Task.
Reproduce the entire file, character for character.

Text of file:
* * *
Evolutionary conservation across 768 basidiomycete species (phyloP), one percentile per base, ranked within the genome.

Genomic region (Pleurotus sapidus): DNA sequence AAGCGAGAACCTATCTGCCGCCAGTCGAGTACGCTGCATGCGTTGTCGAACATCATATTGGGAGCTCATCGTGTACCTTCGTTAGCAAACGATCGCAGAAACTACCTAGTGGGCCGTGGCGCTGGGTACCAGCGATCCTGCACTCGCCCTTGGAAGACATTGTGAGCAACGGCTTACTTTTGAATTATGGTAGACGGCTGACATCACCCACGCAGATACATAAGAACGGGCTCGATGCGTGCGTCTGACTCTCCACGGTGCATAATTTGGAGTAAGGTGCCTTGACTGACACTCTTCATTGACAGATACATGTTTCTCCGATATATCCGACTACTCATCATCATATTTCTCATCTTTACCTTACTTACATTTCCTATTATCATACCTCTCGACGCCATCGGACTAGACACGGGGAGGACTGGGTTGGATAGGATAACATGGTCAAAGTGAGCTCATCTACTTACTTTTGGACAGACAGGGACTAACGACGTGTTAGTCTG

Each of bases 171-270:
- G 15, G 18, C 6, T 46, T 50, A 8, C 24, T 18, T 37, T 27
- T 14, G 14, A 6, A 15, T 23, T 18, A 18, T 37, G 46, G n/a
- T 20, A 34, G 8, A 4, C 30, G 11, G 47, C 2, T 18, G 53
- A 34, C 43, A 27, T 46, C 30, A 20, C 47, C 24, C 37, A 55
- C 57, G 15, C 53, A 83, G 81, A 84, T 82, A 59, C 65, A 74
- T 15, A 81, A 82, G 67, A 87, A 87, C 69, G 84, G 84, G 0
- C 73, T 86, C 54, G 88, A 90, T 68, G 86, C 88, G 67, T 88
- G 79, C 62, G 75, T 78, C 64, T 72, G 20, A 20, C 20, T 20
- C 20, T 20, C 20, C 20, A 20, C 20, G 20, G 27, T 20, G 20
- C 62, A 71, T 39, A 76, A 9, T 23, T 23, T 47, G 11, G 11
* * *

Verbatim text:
Evolutionary conservation across 768 basidiomycete species (phyloP), one percentile per base, ranked within the genome.

Genomic region (Pleurotus sapidus): DNA sequence AAGCGAGAACCTATCTGCCGCCAGTCGAGTACGCTGCATGCGTTGTCGAACATCATATTGGGAGCTCATCGTGTACCTTCGTTAGCAAACGATCGCAGAAACTACCTAGTGGGCCGTGGCGCTGGGTACCAGCGATCCTGCACTCGCCCTTGGAAGACATTGTGAGCAACGGCTTACTTTTGAATTATGGTAGACGGCTGACATCACCCACGCAGATACATAAGAACGGGCTCGATGCGTGCGTCTGACTCTCCACGGTGCATAATTTGGAGTAAGGTGCCTTGACTGACACTCTTCATTGACAGATACATGTTTCTCCGATATATCCGACTACTCATCATCATATTTCTCATCTTTACCTTACTTACATTTCCTATTATCATACCTCTCGACGCCATCGGACTAGACACGGGGAGGACTGGGTTGGATAGGATAACATGGTCAAAGTGAGCTCATCTACTTACTTTTGGACAGACAGGGACTAACGACGTGTTAGTCTG

Each of bases 171-270:
- G 15, G 18, C 6, T 46, T 50, A 8, C 24, T 18, T 37, T 27
- T 14, G 14, A 6, A 15, T 23, T 18, A 18, T 37, G 46, G n/a
- T 20, A 34, G 8, A 4, C 30, G 11, G 47, C 2, T 18, G 53
- A 34, C 43, A 27, T 46, C 30, A 20, C 47, C 24, C 37, A 55
- C 57, G 15, C 53, A 83, G 81, A 84, T 82, A 59, C 65, A 74
- T 15, A 81, A 82, G 67, A 87, A 87, C 69, G 84, G 84, G 0
- C 73, T 86, C 54, G 88, A 90, T 68, G 86, C 88, G 67, T 88
- G 79, C 62, G 75, T 78, C 64, T 72, G 20, A 20, C 20, T 20
- C 20, T 20, C 20, C 20, A 20, C 20, G 20, G 27, T 20, G 20
- C 62, A 71, T 39, A 76, A 9, T 23, T 23, T 47, G 11, G 11